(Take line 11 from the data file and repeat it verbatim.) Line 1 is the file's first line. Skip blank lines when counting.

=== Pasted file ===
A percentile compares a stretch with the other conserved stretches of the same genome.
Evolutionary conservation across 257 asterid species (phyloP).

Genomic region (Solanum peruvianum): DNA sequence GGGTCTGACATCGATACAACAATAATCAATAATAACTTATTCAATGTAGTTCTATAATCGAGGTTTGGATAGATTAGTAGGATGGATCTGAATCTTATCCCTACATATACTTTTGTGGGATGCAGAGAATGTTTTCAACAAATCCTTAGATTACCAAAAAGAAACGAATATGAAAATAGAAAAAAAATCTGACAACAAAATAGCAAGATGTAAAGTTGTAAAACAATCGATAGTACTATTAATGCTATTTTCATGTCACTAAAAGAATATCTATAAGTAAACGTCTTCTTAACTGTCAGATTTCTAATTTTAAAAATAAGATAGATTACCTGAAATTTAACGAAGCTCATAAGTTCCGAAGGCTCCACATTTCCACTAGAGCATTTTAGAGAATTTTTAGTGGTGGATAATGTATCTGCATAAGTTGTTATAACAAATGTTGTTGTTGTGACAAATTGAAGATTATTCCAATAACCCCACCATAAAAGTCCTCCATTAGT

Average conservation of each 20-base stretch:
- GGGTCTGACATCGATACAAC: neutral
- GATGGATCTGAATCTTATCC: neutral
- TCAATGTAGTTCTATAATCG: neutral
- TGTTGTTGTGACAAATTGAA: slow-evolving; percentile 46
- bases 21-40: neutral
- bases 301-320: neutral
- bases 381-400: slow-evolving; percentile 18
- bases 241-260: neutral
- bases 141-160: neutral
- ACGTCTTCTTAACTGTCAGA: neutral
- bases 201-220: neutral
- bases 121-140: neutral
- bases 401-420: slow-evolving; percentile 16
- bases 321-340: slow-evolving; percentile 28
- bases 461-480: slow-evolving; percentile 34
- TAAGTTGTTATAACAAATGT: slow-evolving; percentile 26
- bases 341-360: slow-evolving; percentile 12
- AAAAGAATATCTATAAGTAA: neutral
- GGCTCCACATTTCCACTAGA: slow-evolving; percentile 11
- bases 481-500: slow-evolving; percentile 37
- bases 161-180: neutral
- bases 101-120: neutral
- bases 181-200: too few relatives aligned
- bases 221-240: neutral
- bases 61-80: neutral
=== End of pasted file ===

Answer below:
- bases 381-400: slow-evolving; percentile 18